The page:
You can see instances where the school system has completely failed children. Not because the child’s a failure, but because they didn’t get on with the system. I think one of the most powerful things is to teach children in a way that they’re able to learn, rather than teaching them what we think they need to learn.


What would be the most exciting learning environment?

An adaptive learning environment would be really, really exciting. One that is completely technology-enabled and allows children to learn in a way that is completely adaptive to their preferred learning style.

For instance, I’m a really auditory person, which is why every time I’m asked a question I rabbit on for about five minutes because I love speech, I love to listen, I love to engage in that way. Yet if you asked me to read something visually or to look at something from a visual perspective, I’m not as strong in that area. So I wouldn’t engage as much with things being written up on the blackboard. It was a blackboard when I was in school - that’s how old I am.

If we were able to identify really early on how a child learns best and then play to their strengths whilst also finding ways to enhance the areas that they’re not so strong in, that would be a really exciting place to be.



What role do you think the government should play in education?

The government should play a pivotal role in education. More and more we’re seeing the responsibility of education being devolved out to individual schools. That should come back under one roof and we should start to see that there’s a standardized process for the function of education. Meanwhile, in educational establishments, the curriculum and the teaching methods of the curriculum are then geared to individual children.


Personal memory

What was your favorite moment in your own education?

I guess it’s a favorite moment that’s defined by a person, and that person was Sister Annette. She was my year eight maths teacher. I couldn’t get my head around quadratic equations, so she broke them down for me in a really simple and effective way.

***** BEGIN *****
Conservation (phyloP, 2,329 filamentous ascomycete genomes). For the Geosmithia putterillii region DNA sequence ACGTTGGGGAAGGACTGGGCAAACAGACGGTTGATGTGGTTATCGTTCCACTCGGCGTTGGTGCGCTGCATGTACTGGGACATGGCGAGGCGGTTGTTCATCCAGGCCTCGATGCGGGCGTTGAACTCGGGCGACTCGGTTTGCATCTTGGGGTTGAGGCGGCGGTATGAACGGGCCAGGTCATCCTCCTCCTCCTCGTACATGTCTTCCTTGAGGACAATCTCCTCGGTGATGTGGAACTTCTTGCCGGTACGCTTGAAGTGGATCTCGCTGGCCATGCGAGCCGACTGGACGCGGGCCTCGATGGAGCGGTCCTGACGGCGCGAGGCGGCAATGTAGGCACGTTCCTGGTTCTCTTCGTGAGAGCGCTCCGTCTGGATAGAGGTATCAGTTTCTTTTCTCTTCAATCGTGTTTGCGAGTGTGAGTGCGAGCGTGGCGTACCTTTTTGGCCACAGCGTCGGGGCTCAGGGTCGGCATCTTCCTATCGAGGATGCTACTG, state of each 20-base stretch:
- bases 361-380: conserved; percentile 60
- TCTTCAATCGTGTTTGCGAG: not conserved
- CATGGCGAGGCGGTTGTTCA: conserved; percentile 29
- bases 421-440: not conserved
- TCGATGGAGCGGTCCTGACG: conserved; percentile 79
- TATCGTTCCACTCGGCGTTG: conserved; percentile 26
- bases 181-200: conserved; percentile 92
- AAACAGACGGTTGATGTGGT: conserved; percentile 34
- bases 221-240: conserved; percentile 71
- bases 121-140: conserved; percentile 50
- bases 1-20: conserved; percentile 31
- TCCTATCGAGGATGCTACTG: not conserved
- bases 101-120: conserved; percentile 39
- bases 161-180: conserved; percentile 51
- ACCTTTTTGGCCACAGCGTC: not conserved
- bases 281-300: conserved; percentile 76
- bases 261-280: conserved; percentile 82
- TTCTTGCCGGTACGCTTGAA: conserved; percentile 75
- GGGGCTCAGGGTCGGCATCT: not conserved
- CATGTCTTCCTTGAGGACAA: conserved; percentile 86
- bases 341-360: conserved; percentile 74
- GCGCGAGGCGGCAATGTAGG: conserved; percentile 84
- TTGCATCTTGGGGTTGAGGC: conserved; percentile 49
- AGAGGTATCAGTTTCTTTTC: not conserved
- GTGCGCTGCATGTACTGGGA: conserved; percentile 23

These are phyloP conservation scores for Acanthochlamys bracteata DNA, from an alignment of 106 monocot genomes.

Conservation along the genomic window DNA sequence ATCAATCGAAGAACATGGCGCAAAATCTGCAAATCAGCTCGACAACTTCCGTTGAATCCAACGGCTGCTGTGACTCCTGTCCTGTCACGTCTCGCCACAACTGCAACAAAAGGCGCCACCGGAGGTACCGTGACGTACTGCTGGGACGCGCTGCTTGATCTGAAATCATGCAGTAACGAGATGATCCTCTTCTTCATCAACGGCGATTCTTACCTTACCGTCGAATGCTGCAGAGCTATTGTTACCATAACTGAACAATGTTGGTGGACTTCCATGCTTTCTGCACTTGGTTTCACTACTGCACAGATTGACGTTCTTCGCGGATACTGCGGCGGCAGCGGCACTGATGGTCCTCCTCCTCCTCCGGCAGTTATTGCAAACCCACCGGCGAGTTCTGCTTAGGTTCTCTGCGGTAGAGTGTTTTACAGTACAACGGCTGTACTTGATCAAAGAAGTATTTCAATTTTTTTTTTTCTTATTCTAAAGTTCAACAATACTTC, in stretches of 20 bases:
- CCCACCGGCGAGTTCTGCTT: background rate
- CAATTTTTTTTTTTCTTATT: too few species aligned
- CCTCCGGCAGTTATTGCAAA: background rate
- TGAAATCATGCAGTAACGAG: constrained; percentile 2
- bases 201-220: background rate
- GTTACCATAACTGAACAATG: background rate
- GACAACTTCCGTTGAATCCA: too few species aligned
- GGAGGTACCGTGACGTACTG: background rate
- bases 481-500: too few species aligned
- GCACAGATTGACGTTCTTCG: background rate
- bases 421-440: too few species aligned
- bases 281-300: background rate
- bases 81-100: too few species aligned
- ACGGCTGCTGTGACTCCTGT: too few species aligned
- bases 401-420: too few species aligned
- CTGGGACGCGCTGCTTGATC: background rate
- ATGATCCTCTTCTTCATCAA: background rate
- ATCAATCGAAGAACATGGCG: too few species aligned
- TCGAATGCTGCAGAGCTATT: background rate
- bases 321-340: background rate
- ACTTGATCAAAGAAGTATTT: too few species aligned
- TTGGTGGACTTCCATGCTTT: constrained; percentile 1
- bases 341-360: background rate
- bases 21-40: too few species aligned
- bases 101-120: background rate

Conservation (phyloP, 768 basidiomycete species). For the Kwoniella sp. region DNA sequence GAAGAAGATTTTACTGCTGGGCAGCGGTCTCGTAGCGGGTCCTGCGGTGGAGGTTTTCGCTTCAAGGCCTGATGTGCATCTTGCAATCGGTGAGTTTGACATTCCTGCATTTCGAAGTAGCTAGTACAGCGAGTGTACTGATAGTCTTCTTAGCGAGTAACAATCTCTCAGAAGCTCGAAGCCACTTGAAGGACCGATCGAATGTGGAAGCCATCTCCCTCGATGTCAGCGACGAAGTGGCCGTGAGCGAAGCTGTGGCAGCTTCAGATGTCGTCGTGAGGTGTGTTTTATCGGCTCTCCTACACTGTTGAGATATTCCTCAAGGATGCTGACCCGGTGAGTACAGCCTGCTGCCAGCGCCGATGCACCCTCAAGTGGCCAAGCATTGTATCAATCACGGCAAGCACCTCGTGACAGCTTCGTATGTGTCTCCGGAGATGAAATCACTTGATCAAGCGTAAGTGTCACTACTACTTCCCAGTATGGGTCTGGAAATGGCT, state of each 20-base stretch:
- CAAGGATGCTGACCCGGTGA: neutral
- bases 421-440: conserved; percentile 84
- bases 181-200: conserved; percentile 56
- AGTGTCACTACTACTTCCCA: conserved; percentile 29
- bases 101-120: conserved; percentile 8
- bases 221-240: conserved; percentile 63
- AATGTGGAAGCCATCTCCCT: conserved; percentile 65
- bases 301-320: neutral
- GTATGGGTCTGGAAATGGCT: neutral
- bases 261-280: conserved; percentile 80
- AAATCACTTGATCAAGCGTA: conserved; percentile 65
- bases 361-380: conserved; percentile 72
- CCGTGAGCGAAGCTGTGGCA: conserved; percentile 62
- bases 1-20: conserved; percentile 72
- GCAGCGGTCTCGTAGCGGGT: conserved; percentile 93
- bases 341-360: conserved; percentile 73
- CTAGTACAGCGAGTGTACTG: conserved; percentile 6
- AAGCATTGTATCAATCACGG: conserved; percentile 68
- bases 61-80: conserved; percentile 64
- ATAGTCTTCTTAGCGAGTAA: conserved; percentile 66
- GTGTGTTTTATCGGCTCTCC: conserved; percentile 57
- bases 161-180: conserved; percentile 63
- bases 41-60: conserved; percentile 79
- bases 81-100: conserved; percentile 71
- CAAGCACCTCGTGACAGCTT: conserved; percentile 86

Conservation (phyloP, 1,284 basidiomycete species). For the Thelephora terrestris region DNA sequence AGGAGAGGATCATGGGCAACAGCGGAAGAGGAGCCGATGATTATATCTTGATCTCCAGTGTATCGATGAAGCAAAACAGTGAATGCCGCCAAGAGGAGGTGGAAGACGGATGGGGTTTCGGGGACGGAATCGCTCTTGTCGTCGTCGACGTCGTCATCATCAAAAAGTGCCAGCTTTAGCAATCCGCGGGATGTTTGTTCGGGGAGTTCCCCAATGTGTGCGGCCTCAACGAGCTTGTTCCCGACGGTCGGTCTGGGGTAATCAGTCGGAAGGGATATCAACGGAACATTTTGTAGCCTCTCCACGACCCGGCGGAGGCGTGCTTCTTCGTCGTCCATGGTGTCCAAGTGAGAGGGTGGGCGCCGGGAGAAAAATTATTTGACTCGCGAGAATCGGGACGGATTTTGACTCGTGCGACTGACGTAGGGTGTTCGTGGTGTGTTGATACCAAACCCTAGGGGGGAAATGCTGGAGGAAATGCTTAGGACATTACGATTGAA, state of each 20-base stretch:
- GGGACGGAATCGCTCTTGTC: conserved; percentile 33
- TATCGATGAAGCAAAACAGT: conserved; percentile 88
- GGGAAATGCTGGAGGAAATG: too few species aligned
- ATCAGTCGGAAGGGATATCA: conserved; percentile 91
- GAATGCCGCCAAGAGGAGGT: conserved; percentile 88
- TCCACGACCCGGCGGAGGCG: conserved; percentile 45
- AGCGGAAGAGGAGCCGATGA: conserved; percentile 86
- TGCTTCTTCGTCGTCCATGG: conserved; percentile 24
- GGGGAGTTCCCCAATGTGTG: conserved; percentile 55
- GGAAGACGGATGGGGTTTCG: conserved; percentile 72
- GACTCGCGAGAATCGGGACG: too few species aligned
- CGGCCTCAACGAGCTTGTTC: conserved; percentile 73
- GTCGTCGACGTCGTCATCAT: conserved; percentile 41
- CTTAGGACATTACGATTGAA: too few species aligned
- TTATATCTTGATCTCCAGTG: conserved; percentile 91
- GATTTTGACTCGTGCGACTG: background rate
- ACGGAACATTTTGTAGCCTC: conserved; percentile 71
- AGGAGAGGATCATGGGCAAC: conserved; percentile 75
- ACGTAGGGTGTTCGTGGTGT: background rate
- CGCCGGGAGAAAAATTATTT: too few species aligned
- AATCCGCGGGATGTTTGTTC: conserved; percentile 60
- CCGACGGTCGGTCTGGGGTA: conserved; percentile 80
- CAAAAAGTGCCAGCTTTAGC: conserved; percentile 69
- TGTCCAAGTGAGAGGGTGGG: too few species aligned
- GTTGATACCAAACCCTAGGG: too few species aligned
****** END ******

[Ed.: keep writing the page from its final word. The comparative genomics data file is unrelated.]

Most of all she gave me confidence around the fact that actually, no matter how difficult something appeared, we could always break it down into parts. By breaking it down into parts and conquering each little part we would then turn around and solve the entire problem. That information has stayed with me, and has actually defined many difficult moments in my adult life.

She was inspirational as a teacher. I went on to get an A in mathematics and I think that’s solely tributed to the inspiration that she was to me in year eight.

I had another favorite teacher at primary school - Mrs. Essed. I think she’s now actually the headteacher of the primary school that I went to, whereas she was a class teacher back then. She was a phenomenal teacher - she made the children feel at ease, she always greeted us with a warm smile, she would hug us and do all sorts of bits and pieces that you’re not allowed to do nowadays. She was an absolutely amazing teacher and she brought out the best in students.

Every story I have about fantastic teachers are always about how they were able to connect and engage with me on an emotional level, and those teachers made learning easy. All teachers need to be infinitely aware of the impact that they have on their students and therefore create an environment that is conducive to happiness and being able to learn happily.


The next 100 years..

The next 100 years of Finnish education should… meet the needs of individual children, be completely adaptive and responsive to their individual needs, and prepare them for the world that we will soon inhabit.